Born in Lucca in 1542, Gioseffo Guami studied in Venice with Adriano Willaert, Annibale Padovano and other teachers of St. Mark’s chapel. Here he became singer of the cappella grande and probably deputy organist. He composed and published in Venice his first book of madrigals (1565), dedicated to Gioseffo Bonvisi and Ludovico Penitesi, two patrons from Lucca who had financed Guami’s education. Highly esteemed in Venice – Zarlino defined him an «eccellente compositore e sonator d’organo soavissimo» – Guami frequently appeared in Venetian vocal anthologies. From 1568 to 1570, Guami was in Munich serving as organist Duke Albert V of Bavaria; after a few years stay in Italy (1574-79), he returned there as capo delli concerti. Because of his duties as teacher, musician and organizer of the court’s musical life, he did not composed much, except for his second book of madrigals today no longer extant. With Albert V’s death in 1579, Guami returned to Lucca as organist at S. Michele for a few years: he had been appointed to this post since 1574, but had never took it up. He married Ortensia Bedini and had three children, all of them musicians. By 1595 he was maestro di cappella in Genoa, serving prince Gian Andrea Doria; but two years later he was back to Lucca. In April 1588 he became organist at St. Mark: his election had been strongly supported by well-known composers – Zarlino, G. Gabrieli, Bassani, Croce – who praised Guami’s talent. However, under unknown circumstances – probably disappointed he was not chosen as successor of Zarlino – Guami returned in 1591 to Lucca. On April 5, he was appointed organist at the cathedral, holding this position until his death. His music was appreciated by many composers and pupils: he was praised by V. Galilei (Dialogo della musica antica e della moderna, Firenze 1581), G. M. Artusi (Seconda parte dell’Artusi overo delle imperfettioni della moderna musica, Venezia 1603), G. Zarlino (Sopplimenti musicali, Venezia 1588) and by A. Banchieri, one of his pupils who dedicated to Guami his Cartella musicale (Venezia, 1614). Banchieri also mentioend his teacher in the Conclusioni nel suono dell’organo (Bologna, 1609) and in the Lettere armoniche (Bologna 1628). Among Guami’s pupils, also his three sons Domenico, Vincenzo e Valerio. Domenico (Lucca, 8 December 1583 – Lucca, 2 June 1631) was organist, singer, composer and priest. He spent all his life in Lucca, here being by 1600 his father’s assistant at the cathedral. Some of his motets are included in Italian anthologies (see G. Guami’s CATALOGUE: 16083, 16122); Nerici listed among his catalogue a book of motets, Canzoni latine con accompagnamento di basso (Venice, 1685), although elsewhere attributed to other composers. In the Conclusioni (Bologna, 1609), Banchieri praised Domenico and his brother Vincenzo for their musical talent. After his father’s death, Vincenzo (Lucca, 5 luglio 1585 – Lucca, 1614/1615) was appointed on 20 January 1612 organist at Lucca cathedral. He held this position until his death (between 1614 and 1615). In 1612 and 1613, he appeared on the payrolls as organist at the court of Archduke Albert in Antwerp. A motet is included in his father’s Sacrarum cantionum (Venice, 1608). Valerio (Lucca, 14 April 1587 – Lucca, 4 November 1649) succeeded on 16 January 1615 his brother Vincenzo as organist at Lucca cathedral. In 1635 he was elected superintendent of the Cappella Palatina of the Signoria di Lucca, a position held until his death. He composed church music, including a few motets published in sacred anthologies (see G. Guami’s CATALOGUE: 16083, 16122, and in Sacri affetti con testi da diversi eccellentissimi autori raccolti da Francesco Sammaruco romano, Roma 1625 ). In 1636 he composed dramatic music for the Tasche (traditional comedies performed for a three-day official ceremony of the Republic of Lucca). In the same year he also composed music for the oratorios (such as Cristo alla colonna) at S. Maria Corteorlandini (no longer extant). Gioseffo Guami’s music certainly shows Willaert and Rore’s influence. Chromaticism, cross-relations, coro spezzato technique, careful text-setting characterize his secular and sacred music. In the last years, the fashionable stile concertato finally emancipates instrumental style from vocal supremacy.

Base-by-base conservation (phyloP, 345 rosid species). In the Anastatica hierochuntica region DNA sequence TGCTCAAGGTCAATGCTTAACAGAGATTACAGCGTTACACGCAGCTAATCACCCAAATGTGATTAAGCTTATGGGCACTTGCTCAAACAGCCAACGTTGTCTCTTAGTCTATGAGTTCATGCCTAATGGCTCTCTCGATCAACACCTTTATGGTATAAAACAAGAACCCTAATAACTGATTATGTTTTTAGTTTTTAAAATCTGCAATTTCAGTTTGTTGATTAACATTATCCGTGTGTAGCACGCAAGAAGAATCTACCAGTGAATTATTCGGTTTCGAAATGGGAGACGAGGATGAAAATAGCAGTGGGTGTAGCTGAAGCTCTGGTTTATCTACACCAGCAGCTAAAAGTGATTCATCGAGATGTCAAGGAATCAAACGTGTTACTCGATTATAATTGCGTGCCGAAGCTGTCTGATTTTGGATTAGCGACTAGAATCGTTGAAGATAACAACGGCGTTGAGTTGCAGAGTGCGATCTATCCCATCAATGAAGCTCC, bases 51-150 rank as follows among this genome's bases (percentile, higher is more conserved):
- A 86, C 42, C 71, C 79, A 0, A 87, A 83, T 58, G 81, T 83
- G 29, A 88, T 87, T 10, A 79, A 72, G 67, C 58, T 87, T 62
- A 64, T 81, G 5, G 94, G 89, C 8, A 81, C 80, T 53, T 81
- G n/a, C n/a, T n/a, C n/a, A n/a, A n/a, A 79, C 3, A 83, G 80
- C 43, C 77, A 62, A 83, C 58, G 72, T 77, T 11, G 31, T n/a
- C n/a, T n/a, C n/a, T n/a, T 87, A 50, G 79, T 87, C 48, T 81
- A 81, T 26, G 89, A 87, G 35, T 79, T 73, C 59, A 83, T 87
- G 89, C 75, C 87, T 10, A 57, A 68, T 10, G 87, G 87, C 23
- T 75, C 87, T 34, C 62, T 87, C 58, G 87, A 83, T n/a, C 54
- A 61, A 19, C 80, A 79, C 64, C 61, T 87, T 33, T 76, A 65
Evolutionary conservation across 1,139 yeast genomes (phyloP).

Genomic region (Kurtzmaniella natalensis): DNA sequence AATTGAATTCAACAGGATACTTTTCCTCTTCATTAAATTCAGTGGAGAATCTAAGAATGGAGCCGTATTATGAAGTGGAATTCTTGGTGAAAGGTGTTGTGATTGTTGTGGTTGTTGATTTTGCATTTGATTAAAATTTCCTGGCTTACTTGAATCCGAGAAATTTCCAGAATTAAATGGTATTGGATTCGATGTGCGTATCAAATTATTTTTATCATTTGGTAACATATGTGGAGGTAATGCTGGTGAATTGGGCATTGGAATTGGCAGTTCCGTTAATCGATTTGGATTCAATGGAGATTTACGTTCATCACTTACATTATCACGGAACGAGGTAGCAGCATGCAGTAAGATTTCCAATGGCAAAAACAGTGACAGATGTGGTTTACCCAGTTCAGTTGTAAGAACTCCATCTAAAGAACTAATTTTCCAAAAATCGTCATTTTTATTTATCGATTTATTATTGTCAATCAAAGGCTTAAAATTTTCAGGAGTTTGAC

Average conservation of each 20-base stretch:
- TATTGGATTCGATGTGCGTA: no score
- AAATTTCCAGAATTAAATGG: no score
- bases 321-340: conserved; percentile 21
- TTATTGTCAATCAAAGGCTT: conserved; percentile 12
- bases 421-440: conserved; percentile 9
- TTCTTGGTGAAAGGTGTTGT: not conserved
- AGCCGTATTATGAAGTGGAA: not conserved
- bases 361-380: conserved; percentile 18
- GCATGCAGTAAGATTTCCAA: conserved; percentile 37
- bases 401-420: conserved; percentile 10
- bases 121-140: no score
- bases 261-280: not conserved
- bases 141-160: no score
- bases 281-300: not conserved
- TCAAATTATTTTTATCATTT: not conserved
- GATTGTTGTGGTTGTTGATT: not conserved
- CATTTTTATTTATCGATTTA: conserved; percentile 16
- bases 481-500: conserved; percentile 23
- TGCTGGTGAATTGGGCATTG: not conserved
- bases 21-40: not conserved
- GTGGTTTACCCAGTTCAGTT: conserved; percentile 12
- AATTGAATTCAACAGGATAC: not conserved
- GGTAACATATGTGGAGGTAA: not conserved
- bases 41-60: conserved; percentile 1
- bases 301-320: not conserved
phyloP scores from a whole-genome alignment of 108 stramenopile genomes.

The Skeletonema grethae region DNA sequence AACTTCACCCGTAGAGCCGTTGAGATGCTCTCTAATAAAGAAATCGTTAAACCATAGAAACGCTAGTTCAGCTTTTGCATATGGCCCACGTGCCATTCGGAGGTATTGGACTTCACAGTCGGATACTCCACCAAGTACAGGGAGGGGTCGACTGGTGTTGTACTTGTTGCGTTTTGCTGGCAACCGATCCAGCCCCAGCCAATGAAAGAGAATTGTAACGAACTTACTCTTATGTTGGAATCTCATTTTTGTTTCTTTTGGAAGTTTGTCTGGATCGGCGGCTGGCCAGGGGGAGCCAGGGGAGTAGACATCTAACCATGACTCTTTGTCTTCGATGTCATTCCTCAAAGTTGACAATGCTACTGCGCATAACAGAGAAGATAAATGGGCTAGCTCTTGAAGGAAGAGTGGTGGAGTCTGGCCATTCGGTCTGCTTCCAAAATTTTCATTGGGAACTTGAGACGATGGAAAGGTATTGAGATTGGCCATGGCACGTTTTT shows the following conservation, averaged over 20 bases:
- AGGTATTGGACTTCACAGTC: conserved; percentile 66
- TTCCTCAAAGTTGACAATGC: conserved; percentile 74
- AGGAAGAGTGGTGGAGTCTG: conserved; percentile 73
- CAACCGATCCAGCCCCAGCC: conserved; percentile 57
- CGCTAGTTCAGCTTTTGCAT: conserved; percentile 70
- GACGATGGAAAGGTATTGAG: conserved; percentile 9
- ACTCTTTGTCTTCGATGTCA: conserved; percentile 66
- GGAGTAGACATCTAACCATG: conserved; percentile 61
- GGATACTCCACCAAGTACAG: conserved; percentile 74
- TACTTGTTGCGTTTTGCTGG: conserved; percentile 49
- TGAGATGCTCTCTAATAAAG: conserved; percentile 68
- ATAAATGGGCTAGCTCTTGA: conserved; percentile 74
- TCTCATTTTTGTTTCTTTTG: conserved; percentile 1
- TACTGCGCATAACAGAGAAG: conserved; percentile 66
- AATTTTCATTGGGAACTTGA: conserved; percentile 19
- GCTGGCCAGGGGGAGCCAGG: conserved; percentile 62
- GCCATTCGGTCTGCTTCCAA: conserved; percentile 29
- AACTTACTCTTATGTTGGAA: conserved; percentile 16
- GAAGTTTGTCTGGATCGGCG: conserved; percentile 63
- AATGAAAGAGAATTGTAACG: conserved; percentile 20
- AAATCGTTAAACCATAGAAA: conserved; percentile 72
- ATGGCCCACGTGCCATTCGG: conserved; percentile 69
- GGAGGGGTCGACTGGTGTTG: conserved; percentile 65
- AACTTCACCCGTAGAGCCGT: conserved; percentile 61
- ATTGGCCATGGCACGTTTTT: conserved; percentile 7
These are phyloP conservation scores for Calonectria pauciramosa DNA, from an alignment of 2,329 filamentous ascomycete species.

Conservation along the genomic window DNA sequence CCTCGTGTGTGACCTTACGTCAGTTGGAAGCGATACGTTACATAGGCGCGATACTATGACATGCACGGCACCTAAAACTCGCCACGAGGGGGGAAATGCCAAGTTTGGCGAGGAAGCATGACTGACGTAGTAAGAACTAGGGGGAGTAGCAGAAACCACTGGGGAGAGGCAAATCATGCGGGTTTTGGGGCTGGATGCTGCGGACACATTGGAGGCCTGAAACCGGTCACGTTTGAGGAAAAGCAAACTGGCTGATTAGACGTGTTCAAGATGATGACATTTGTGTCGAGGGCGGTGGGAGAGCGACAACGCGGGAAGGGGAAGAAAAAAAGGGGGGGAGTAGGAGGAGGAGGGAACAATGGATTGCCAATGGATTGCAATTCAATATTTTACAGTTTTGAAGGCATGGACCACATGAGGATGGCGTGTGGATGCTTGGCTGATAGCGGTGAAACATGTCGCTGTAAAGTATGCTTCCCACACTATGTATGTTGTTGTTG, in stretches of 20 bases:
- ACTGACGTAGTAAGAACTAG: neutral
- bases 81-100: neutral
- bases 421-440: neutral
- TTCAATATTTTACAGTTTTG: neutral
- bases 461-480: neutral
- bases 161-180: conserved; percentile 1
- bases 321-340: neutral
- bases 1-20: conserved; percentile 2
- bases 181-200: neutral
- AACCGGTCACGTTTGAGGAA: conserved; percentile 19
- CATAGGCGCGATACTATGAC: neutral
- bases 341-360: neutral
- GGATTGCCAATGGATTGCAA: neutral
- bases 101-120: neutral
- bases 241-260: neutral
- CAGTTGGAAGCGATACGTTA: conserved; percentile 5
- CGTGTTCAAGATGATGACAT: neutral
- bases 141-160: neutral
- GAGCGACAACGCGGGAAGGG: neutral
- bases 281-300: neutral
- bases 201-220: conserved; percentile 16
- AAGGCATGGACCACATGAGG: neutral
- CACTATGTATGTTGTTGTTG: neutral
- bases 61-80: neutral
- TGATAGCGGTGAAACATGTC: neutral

Canzonette alla Francese